Your Ultimate Guide to CBD: Everything You Need to Know About it.
Stay educated on its history, products, and benefits.
CBD, short for cannabidiol, is taking the wellness world by storm. For many people, CBD is a constant part of their daily health routine. But before you try CBD for yourself, we’d recommend learning a bit more about CBD, its history, and its benefits.
The first thing you need to know is that CBD is a cannabinoid. This means it’s a chemical that naturally occurs in hemp and cannabis plants.
Although CBD has only become a popular wellness product over the past decade or so, it’s technically been used as a health aid for centuries. Cannabis and hemp have been used in traditional medicine around the world for hundreds of years.
Heading #1: A Brief History
It wasn’t until the early 1940s that CBD itself was first identified. A chemist named Robert Adam managed to successfully isolate CBD — in other words, separating it from the rest of the plant’s chemical make-up. This enabled scientists to study the cannabinoid.
In the early 1960s, a professor named Raphael Mechoulam began studying CBD more closely. Over the next few decades, Mechoulam and his team made a number of breakthrough discoveries about the cannabinoid. Nowadays, Mechoulam is often called the “father of cannabinoids.”
Since then, scientists have identified over 100 potentially beneficial cannabinoids in hemp and cannabis. CBD is one of the most abundant cannabinoids in the plant.
Heading #2: The Endocannabinoid System
Hemp and cannabis aren’t the only things that produce cannabinoids: your own body produces them, too. Those cannabinoids are called endocannabinoids. Every mammal has an endocannabinoid system, which is a series of receptors and endocannabinoids that work to keep your body healthy and balanced.
The endocannabinoid system plays an important role in your digestive system and cardiovascular system. It affects your skin, brain, reproductive organs, stomach, and more. Researchers conclude that the endocannabinoid system is essential to maintaining homeostasis — a state of perfect balance within your body.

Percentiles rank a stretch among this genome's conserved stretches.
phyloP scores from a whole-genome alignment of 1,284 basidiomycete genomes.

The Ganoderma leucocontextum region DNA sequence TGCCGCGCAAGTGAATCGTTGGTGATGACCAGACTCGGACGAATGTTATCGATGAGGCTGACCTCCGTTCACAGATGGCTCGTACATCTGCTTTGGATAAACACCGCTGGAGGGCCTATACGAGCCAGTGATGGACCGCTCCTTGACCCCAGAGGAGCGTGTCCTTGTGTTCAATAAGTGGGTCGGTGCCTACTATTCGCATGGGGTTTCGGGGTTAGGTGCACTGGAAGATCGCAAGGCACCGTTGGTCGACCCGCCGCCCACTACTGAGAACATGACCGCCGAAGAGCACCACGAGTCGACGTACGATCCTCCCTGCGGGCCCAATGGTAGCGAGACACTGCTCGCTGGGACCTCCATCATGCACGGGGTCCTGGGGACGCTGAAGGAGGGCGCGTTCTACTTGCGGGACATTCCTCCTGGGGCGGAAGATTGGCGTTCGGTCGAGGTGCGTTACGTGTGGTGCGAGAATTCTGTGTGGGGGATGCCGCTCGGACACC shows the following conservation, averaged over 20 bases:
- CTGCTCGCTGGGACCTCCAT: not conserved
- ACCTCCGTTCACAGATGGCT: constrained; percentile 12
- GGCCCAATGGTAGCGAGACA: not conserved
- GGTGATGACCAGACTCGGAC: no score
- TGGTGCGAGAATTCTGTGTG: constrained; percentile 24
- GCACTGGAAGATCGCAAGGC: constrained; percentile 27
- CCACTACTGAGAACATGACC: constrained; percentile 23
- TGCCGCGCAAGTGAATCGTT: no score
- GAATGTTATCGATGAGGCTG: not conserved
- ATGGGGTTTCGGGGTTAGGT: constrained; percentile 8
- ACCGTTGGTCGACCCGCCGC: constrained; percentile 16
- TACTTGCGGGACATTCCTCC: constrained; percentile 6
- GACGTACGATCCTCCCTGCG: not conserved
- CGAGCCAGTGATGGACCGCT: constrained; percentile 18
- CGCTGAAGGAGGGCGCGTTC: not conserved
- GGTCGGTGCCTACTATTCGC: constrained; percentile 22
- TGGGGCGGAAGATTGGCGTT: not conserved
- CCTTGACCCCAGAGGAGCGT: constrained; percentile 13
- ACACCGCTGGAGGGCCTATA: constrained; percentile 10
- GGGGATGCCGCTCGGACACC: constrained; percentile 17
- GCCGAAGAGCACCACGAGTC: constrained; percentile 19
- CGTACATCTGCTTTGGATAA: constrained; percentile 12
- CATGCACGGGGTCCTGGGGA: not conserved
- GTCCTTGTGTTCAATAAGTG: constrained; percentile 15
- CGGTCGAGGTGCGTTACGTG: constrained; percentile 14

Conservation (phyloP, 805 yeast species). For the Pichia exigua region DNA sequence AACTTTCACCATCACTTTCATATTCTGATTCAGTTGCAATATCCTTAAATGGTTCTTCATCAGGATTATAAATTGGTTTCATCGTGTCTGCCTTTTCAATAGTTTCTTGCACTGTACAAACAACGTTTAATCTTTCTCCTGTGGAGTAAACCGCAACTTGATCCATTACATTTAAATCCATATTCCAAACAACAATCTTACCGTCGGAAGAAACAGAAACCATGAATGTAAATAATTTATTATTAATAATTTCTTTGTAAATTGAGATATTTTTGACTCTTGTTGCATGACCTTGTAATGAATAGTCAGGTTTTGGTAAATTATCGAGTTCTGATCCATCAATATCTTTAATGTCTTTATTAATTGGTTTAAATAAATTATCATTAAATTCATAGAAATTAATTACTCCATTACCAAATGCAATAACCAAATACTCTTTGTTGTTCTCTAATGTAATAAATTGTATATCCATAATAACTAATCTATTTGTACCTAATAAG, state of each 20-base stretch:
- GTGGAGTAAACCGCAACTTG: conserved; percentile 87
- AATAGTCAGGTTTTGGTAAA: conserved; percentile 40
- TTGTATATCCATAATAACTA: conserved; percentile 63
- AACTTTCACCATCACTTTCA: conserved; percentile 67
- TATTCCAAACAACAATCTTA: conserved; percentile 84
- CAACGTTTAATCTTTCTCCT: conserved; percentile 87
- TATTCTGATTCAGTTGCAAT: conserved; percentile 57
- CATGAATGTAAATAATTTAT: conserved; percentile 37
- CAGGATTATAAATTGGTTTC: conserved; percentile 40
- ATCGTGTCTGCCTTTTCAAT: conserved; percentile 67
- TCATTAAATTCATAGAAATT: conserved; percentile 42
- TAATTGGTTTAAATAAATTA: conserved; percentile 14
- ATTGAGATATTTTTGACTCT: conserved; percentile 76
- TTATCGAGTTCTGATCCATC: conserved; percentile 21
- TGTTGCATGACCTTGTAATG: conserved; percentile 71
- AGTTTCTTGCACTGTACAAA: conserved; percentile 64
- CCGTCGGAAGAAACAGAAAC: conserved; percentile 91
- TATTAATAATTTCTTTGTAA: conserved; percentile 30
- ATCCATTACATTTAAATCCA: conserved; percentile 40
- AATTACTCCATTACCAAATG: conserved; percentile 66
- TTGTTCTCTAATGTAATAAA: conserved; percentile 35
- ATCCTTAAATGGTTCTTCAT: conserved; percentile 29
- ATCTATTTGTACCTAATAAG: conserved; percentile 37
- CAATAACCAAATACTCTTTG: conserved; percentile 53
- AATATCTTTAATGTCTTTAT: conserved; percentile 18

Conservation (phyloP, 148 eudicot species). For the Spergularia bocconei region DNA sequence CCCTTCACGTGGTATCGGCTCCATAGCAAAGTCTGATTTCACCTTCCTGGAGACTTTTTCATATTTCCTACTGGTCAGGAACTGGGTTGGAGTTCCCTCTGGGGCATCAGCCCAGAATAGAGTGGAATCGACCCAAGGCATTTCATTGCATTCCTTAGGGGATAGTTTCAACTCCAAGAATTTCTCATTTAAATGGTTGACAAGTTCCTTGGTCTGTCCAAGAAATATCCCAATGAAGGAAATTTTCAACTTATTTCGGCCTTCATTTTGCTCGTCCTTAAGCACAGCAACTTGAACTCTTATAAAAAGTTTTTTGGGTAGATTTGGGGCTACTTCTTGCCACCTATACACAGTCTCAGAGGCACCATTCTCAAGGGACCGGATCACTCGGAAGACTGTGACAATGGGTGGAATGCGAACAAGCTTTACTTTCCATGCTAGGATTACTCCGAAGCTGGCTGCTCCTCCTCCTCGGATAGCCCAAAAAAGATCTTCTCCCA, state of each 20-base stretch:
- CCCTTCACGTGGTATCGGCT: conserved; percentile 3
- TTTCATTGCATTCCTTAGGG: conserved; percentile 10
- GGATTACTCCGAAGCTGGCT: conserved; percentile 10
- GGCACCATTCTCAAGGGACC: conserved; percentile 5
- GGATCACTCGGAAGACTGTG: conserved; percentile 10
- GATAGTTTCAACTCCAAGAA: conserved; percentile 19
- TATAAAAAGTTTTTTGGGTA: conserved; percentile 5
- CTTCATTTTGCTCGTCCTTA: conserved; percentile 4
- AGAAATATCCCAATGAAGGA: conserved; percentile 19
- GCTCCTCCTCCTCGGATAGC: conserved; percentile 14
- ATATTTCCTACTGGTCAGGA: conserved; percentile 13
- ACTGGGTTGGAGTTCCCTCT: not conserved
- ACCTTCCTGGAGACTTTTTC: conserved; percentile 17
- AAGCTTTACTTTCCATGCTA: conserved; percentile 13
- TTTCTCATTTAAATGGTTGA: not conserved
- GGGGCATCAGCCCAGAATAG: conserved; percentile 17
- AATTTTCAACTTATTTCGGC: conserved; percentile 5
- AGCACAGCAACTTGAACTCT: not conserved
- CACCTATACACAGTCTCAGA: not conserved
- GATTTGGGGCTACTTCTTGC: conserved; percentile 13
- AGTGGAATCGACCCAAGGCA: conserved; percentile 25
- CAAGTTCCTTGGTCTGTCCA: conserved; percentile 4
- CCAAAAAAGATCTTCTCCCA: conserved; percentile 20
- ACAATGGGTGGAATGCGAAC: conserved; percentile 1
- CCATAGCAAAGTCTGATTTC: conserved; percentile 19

Some experts believe that certain people have clinical endocannabinoid deficiency (CECD), a condition characterized by low levels of endocannabinoids. CECD might be responsible for the development of fibromyalgia, irritable bowel syndrome, migraines, and other health conditions, according to a 2016 article.
Not enough research has been done on CECD to definitively prove whether it’s a real condition or not. However, if this is the case, cannabinoids might hold the key to soothing those hard-to-treat conditions.
So where does CBD come into the endocannabinoid system?
Your body doesn’t actually make CBD itself. CBD is a phytocannabinoid, meaning it comes from a plant, not your body. However, your endocannabinoid system is affected by CBD — but scientists aren’t yet fully sure how.
It might be that CBD doesn’t allow enzymes to break down endocannabinoids as easily, which means they get to stick around and work their magic. It might be that CBD binds to a receptor that we don’t yet know about yet. Unfortunately, this part isn’t clear, despite numerous studies.
What is clear, though, is that CBD can’t get you high. Research has also shown that it’s a safe, well-tolerated, and non-addictive substance.
And, most importantly, it seems to have certain health benefits. For example, the U.S. Food and Drug Administration (FDA) approved the first CBD-based drug, Epidiolex, a few years ago. Epidiolex is a prescription drug used to treat rare forms of epilepsy.
Heading #3: What can CBD be used for?
Although Epidiolex is the only FDA-approved prescription medication, CBD has the potential to be used for so much more than epilepsy.
Wind down before bed
Improve focus and concentration
Boost your mood
Support healthy, hydrated skin
Soothe stress and irritation
Comfort sore or swollen muscles and joints
Enhance productivity and creativity
Support your overall health and wellness
Because we sell hemp-based products, we’re not allowed to list the conditions CBD might be used to treat. However, we can say that there’s a growing body of promising research on CBD. Hopefully, future studies will tell us exactly how CBD can benefit our health.
An important note on using CBD
Although CBD is considered safe for human consumption, it’s best to chat with a healthcare practitioner before using a new health product of any kind — herbal or not. This is an especially good idea if you have a chronic condition or if you’re currently taking prescription medication.
We believe in listening to your body. CBD can cause some side effects — usually mild in nature, but still side effects — such as nausea, a change in appetite, and fatigue. If you think you’re experiencing side effects, consider using a lower dosage or stop using CBD.